Dinner was served, and a sumptuous feast it was. We had all been charged with bringing something French. I had made the Boeuf en Daube (which was delicious, even if I do say so myself).
There was (from lower right and going around the table): some potato slices, quiche, brie baked en croute with cranberries, the OTHER Burgundy Beef, coq au vin, MY Burgundy beef in the tall crock pot, a salad with chicken in the middle of the table and another salad to the right of that. At the end, two people had brought chocolate mousse and they layered them in a cup, so we got the taste of both. Really yummy, all of it!
When we had finished, Jennifer, the tour organizer, got up and traced our route through France.
Then she showed her own slide show and talked about the itinerary. We are staying mostly at 3-Star hotels, so we can be in the center of the towns in which we are staying. In Paris we are, she says, two blocks from the Paris Opera House. There is an optional gourmet dinner in Paris (that sounds so cosmopolitan) a 4-course meal at a place she describes as "like having dinner in Versailles." It ain't cheap, by a long shot, but we all decided that if we're going that far, what the hell. It's only money.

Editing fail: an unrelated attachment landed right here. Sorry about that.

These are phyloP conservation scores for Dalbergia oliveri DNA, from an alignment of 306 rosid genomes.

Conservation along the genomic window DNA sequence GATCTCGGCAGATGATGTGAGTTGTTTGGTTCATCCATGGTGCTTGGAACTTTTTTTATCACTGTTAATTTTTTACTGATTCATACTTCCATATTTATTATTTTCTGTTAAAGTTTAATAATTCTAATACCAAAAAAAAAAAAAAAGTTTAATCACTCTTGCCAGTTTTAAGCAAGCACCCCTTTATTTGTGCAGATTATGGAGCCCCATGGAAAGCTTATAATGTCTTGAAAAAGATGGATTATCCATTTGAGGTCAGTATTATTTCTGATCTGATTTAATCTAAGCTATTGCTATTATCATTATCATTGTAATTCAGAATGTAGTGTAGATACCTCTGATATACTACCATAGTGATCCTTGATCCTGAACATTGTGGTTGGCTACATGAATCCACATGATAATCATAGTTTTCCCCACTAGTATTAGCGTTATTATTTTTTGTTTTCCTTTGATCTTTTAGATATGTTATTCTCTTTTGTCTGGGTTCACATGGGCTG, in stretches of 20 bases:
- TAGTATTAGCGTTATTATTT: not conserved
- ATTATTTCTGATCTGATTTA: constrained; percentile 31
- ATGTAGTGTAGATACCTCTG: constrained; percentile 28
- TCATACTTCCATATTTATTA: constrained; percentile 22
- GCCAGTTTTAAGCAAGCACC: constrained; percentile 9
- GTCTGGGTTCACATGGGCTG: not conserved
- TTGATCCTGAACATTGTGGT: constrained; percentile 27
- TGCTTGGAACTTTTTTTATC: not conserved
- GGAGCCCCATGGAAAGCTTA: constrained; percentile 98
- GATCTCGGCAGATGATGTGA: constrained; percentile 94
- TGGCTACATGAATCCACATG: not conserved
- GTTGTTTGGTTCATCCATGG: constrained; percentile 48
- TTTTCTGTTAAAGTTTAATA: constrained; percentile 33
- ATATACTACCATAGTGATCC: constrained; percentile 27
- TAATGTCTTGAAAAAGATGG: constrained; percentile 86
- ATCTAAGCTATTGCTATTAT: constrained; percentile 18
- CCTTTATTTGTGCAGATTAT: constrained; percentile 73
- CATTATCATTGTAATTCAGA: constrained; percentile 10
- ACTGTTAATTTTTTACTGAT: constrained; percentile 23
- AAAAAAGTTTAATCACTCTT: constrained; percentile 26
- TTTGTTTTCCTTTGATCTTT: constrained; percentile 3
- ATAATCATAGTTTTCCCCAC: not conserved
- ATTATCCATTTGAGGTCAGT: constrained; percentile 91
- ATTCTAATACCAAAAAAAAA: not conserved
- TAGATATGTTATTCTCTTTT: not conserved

It's really very exciting, and a little daunting. I'm especially worried about the town of Eze (rhymes with "Fez") which is a medieval town which sits atop what looks like a very high, steep hill, access to which is on foot. I'm going to have to set the slant of my treadmill to much steeper if I'm to prepare for THAT little trek!
[I should point out that the question was asked about internet access in these various locations (which apparently we will have at some places, so it won't be 2 weeks without journal entries), and I was not the one to ask the question, Char was!]
We will be meeting again to go over the Italy part of the trip and I'm looking forward to that too. We were given lots of hand outs about the itinerary, what to pack, and what to watch for. I picked up two copies of everything...and naturally I have lost it all. I hope there will be more copies when I go to the second dinner.
This is the first real step on this journey. I came home and paid my bill in full, so I guess I'm all set to go now! I've signed up for a French podcast, joined Livemocha, which helps you learn new languages, and have a French game for my little Nintendo so I hope to at least start feeling comfortable in French again (I used to be a French major). However, I'm hoping there is someone like me for the Italian part of the trip!!! I think learning two languages between now and June is a bit unrealistic!
(Check the "sleeping" photo I added to yesterday's entry...found it too late to be included!)
Also, read Steve's blog entry about the horrible fires in Australia. We aren't getting news reports about them around here. I'm very relieved that Peggy is in Western Australia, though feel so terrible for the poor folks in SE Australia.
PHOTO OF THE DAY
MILES TO NOWHERE: 94.5 miles